This groupthink simply follows the polling without regard for the bigger, longer game being played.

    Overall the polling trend has come back to the Government as policy words turned into legislative actions. Some of the reporting reflected this at the time.

    However it took just one rogue Nielsen poll and an insider's flop on Slipper deflection to turn the reporting back to vicious and unhinged.

    The ALP conference, reshuffle and Rudd gossip were all examples of groupthink removed from factual reporting.

    When journalism leaves out the facts in reporting, it just becomes crappy fictional writing.

    But to give credit to the @murpharoo piece, it has found a new bottom as it crashed through the floor.

  14. I feel the missing element of your ongoing analysis of the Australian media, cutting as it is, is the murder-suicide pact that the press gallery and Sydney-based MSM journos have with the NSW Right of the ALP. Both of these decrepit institutions are on death's door, and their only remaining hope at relevance is to cling to each other as their ship plows into the iceberg. No wonder they feel no compunction in labelling the NSW Right as the alternative government, as that has been the continuous narrative they have pushed since they missed out on the original #spillard scoop.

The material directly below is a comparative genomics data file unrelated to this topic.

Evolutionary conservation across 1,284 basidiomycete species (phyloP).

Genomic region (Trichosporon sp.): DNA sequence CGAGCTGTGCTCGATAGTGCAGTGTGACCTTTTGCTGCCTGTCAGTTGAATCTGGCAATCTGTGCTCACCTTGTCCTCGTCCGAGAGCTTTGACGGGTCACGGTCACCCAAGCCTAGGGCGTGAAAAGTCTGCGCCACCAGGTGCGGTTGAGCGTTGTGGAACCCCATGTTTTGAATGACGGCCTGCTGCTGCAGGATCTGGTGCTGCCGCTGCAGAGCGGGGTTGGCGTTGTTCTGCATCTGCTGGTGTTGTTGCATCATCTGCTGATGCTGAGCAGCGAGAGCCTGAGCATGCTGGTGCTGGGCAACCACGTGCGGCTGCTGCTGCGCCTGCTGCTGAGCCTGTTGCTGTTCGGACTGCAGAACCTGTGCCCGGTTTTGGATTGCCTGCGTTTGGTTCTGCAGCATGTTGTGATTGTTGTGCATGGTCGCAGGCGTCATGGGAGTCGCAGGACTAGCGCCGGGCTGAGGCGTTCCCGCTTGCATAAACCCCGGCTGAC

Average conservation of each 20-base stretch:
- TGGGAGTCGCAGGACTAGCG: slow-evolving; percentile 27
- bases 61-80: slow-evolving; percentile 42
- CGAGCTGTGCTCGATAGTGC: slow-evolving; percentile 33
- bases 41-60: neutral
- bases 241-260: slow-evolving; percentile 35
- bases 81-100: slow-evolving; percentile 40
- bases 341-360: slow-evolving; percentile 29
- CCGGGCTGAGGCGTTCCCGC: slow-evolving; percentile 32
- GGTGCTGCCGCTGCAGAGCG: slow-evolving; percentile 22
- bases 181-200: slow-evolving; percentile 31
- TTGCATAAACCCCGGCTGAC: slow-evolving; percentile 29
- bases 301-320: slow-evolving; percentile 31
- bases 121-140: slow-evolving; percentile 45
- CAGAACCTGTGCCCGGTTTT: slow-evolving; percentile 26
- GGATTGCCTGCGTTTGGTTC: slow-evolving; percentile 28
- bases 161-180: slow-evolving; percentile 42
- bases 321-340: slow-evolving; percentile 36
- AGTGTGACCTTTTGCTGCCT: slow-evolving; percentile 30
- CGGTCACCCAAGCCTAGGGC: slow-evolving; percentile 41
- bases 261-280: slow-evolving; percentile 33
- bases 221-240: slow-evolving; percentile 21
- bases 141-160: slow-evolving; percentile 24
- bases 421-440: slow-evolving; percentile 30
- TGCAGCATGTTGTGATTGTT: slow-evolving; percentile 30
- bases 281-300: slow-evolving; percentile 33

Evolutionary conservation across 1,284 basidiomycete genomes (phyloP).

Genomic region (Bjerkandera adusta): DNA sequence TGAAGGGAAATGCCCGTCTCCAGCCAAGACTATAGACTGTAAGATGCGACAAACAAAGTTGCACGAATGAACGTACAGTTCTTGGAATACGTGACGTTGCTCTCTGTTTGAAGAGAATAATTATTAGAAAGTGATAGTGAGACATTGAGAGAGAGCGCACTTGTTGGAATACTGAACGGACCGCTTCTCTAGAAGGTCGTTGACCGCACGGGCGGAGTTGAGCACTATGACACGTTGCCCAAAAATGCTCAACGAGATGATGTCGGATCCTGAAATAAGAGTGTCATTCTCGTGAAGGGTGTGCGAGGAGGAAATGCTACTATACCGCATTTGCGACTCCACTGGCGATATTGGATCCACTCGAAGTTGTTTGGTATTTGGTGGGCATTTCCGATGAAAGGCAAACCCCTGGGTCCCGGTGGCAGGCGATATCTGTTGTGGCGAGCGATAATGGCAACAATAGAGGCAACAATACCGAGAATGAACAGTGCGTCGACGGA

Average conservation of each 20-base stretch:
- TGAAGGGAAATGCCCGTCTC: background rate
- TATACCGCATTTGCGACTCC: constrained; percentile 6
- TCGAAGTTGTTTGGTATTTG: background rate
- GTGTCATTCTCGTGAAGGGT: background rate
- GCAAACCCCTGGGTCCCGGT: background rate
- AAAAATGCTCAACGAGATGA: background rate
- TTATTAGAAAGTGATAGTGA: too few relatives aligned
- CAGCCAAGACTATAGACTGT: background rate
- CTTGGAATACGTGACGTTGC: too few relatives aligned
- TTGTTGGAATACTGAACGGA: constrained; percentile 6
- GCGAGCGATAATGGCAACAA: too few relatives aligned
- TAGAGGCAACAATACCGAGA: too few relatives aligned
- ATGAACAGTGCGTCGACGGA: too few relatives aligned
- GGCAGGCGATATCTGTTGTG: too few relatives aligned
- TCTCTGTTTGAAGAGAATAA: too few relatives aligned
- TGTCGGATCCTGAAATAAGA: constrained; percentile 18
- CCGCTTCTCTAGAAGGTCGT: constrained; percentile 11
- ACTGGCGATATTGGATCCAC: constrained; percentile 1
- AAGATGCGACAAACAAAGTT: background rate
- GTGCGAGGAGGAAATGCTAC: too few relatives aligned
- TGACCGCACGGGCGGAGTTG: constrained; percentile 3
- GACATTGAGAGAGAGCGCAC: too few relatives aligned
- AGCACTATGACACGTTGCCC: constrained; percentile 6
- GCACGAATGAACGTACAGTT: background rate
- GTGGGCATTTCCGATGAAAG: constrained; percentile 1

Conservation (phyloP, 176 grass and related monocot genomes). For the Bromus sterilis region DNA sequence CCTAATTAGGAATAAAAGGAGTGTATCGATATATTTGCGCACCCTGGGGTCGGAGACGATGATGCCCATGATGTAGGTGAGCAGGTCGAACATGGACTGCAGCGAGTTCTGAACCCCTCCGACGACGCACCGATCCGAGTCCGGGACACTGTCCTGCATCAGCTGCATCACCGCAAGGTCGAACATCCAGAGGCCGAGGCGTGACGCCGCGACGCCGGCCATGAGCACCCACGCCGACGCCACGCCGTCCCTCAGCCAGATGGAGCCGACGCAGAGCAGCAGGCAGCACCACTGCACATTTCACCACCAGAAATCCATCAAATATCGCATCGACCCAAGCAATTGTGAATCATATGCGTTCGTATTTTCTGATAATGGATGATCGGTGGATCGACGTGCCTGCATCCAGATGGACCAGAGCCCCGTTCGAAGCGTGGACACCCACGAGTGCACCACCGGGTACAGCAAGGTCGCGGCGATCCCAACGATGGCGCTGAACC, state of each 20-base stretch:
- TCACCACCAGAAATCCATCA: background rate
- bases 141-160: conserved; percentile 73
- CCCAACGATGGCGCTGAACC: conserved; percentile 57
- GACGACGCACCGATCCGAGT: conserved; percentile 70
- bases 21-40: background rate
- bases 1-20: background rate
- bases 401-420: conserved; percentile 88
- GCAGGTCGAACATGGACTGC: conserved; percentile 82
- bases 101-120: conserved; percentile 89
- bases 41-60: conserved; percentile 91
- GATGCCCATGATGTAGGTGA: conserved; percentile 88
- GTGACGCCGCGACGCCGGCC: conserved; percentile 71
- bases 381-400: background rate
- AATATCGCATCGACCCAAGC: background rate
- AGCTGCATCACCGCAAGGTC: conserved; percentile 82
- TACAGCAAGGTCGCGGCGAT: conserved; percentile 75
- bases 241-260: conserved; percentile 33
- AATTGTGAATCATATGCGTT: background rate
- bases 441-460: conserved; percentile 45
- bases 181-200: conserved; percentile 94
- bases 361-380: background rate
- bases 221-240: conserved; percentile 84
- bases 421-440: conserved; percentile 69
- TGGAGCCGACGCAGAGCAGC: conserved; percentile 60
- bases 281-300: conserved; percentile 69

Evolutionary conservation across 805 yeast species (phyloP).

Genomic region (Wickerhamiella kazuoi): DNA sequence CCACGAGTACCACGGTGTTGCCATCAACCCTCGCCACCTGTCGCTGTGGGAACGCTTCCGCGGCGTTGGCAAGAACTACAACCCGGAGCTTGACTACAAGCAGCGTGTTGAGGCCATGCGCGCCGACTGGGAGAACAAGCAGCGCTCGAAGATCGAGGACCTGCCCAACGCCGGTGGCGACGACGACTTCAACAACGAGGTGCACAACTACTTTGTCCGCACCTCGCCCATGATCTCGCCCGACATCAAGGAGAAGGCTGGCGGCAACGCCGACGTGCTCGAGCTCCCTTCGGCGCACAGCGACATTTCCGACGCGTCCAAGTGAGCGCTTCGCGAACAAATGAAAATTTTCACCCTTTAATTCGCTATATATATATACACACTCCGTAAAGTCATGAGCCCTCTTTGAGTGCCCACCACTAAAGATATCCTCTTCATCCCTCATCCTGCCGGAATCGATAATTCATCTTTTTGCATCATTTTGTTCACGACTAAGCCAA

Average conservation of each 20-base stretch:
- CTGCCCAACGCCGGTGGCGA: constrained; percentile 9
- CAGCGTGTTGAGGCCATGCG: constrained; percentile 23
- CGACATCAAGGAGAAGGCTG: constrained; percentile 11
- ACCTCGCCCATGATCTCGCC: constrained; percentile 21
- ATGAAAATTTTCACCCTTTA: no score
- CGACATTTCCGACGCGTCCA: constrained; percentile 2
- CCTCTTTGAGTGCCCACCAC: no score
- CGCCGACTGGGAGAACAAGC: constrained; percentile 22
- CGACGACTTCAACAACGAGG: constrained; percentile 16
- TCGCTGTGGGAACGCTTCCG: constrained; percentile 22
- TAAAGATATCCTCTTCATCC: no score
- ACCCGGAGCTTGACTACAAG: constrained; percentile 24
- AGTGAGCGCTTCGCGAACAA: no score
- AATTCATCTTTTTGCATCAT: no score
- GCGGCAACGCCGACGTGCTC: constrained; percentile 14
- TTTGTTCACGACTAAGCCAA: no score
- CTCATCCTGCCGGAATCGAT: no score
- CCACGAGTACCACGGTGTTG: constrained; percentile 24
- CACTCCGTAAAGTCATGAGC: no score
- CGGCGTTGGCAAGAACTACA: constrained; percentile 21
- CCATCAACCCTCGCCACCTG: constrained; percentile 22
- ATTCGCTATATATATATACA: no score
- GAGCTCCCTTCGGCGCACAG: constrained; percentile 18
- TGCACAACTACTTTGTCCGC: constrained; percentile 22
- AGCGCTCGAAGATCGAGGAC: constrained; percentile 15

The journos' only contribution to understanding the Gillard government is publishing the faecal matter thrown from the direction of Sussex St. In their overtly stated quest to remain "Insiders", there's no point in the lizards sucking up to the Libs because they aren't inside anything important, and the powerbrokers behind Gillard have long since decided that journos are the enemy. Thus the post-Richo NSW Right and the press gallery, in conjunction with newsdesk occupiers centralised in Sydney, have no option but to conspire in naked desperation to save their existence.